The change of season encountered in northern boreal forests leaves a mark in the form of annual increment rings in the trees. Such annual tree rings from old wooden stumps show how old the tree was when it was felled, or damaged by forest fires. Forest fires can also scar the annual tree rings and leave marks that tell scientists whether the fire burnt early or late in the growth season.
By collecting and analyzing old tree stumps scientists can use the history of the forest trees to reconstruct events several hundred years back in time.
In a recent article in the journal Ecological Monographs scientists at NIBIO, the Norwegian Institute of Bioeconomy Research, have done just that. Together with former PhD-student Ylva-Li Blanck at the Norwegian University of Life Sciences, researchers Jørund Rolstad and Ken Olaf Storaunet collected and analyzed tree rings from fire-damaged pine tree stumps in a boreal forest nature reserve in Southern Norway.
The old wooden stumps tell a 700-year long history of man's use of a northern boreal forest – about climate and forest fires – from the end of the Black Death to present day.
"The tree rings show how high summer temperatures and human activity – in the form of slash-and-burn cultivation and rangeland burning – have affected the number and extent of forest fires in the forest over the past 700 years," explains NIBIO Senior Research Scientist Ken Olaf Storaunet, one of the authors behind the study.
In a research project financed by the Norwegian Research Council, the forest researchers collected 459 wooden samples from old, burned pine trees and stumps from a 74 km2 area of Trillemarka-Rollagsfjell nature reserve in Southern Norway.
Storaunet explains how the collected samples were cross-dated using dendrochronology, a method where tree rings in wooden samples are compared with a known chronosequence from many other collected and dated year ring series. This way scientists can determine the date and location of forest fires with great accuracy. Based on where in the year ring the damage occurred, forest researchers such as Ken Olaf Storaunet can also tell at what time during the growth season the tree burned.
The research area, Trillemarka-Rollagsfjell nature reserve, was established in 2002. Although the nature reserve appears relatively unexploited today, humans have left their marks in the form of old tracks, settlements, historical records, and, not least, in fire scars on stumps from burnt trees.
The collected wooden samples revealed 745 fire scars from 254 different forest fires. The oldest forest fires preceded the Black Death (1350 AD). The results from the analysis of the wooden stumps revealed a pattern where climate affected the number of forest fires in the period up to 1625. After 1625 there were many human-set fires. From 1800 to present the frequency of forest fires was reduced due to stricter rules against burning forests, and due to a higher timber value.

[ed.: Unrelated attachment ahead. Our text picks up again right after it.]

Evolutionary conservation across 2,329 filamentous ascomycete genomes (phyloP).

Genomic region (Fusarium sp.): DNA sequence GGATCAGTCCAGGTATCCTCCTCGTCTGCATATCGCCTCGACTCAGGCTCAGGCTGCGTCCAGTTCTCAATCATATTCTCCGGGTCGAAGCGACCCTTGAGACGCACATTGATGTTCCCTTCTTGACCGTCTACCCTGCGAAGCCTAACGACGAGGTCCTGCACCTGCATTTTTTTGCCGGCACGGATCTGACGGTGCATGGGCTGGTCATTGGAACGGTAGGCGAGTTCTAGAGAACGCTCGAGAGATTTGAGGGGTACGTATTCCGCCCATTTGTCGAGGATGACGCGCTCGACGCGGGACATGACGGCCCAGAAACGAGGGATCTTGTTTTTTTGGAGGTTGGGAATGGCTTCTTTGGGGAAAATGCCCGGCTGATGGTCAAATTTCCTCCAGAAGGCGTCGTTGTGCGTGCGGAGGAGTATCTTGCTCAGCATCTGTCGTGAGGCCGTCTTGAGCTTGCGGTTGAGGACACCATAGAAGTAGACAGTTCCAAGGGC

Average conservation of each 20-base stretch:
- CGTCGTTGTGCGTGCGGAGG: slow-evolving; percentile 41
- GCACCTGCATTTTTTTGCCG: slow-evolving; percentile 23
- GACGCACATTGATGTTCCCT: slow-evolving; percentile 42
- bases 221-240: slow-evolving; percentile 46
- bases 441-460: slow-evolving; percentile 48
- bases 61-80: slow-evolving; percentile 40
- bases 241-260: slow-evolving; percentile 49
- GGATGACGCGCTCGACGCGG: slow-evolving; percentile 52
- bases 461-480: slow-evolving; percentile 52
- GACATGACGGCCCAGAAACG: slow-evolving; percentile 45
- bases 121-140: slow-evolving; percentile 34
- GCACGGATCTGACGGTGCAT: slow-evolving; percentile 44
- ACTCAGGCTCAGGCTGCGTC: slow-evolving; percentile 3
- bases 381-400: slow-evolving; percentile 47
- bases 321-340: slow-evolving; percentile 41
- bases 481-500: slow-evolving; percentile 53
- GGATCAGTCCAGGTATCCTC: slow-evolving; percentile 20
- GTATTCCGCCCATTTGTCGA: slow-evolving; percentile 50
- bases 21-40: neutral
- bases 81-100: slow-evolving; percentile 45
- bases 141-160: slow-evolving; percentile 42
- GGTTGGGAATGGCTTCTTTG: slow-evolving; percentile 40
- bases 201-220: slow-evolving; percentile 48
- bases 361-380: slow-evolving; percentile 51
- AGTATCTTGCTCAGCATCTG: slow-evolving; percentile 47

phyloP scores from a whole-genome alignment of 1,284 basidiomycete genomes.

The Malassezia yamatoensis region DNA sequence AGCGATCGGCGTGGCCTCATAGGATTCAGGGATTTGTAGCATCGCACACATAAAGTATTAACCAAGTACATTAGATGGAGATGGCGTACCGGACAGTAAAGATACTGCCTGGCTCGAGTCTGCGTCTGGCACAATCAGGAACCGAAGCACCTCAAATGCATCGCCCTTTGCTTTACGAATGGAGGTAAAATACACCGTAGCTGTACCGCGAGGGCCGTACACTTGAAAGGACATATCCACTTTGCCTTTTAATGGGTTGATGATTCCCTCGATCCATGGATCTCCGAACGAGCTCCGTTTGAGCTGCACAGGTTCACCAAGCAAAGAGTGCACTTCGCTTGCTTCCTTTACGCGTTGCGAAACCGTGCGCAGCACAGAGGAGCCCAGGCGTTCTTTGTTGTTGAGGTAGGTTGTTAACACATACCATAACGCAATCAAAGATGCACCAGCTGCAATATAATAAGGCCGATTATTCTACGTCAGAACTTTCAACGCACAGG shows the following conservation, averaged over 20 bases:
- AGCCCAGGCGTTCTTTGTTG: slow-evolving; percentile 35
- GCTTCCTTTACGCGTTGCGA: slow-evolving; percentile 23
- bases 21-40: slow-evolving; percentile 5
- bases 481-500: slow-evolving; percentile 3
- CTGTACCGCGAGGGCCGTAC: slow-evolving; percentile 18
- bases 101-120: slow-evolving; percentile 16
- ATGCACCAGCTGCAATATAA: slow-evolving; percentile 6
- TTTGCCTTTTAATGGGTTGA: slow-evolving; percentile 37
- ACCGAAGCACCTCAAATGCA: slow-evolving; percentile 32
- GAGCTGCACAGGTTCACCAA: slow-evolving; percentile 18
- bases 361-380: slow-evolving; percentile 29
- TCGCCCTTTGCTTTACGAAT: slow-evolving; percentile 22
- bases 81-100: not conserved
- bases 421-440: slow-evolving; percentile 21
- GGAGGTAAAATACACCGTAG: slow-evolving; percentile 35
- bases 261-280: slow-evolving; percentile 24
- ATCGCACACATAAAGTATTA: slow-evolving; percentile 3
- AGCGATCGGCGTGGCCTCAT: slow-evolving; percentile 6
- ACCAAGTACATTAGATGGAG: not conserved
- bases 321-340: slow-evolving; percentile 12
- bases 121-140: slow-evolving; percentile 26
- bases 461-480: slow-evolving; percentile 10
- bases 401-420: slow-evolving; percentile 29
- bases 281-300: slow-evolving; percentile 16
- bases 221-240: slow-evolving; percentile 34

Lightning was the main culprit behind the forest fires from the time of the Black Death towards 1625, and mainly in years with warm and dry summers. The forest fires took place at the end of the growth season, in July-August – the months with the highest number of lightning storms. The forest area affected by forest fires was also greatly increased in years with higher summer temperatures.
During 1600s and 1700s the number of forest fires increased dramatically. On average, the period between each forest fires was reduced from 73 to 37 years. Many of the fire scars where also observed early in the trees’ growth season, something that did not happen in the years preceding 1600. The increased number of early season fires coincided in time with humans starting to use fire, probably to increase conditions for grazing animals.
"Ecologically, the period from 1625 and onwards to today is probably unique, and something that perhaps has not happened in thousands of years," Senior Research Scientist Ken Olaf Storaunet explains. Storaunet is one of the authors behind the fire history article.
Rangeland burning and slash-and-burn cultivation lead to a strong increase in the number of forest fires. With the increased timber prices comes a law against burning on forest land, something which drastically reduces the number of forest fires. After 1800, fires almost ceased to exist in the studied research area.
Forest fires can be catastrophic and damaging for both house owners and the forest industry. In Canada each year, on average, 8600 forest fires burn 25 000 km2.
At the same time forest fires play an important and integrated part of our northern boreal forests.
"Yes, forest fires play an important role in the turn-over of nutrients and global carbon dynamics," Storaunet explains.
Forest fires create a mosaic of burnt and unburnt areas, something that affects the species composition and the age distribution of the forest.
"Manly people believe that natural forests consist of a continuous expanse of old trees. This is not correct. Many of today’s forest reserves have perhaps never been as unnatural as they are today," Storaunet points out.
A forest fire opens up the tree canopy, lets light in, releases nutrients to the understory, and strengthens the regrowth. Charcoal from the burnt wood changes soil structure, and charred tree trunks become habitats (living areas) of great importance for the biological diversity of the forest – both above and below ground. Many rare species, especially fungi and insects, depend on the variation forest fires create.
"Our historical study in Trillemarka-Rollagsfjell nature reserve shows that fire has been a natural, and very dynamic, part of the forest ecosystem throughout history. And this ecosystem is affected by climate, vegetation and not least the way humans use forest land," Storaunet concludes.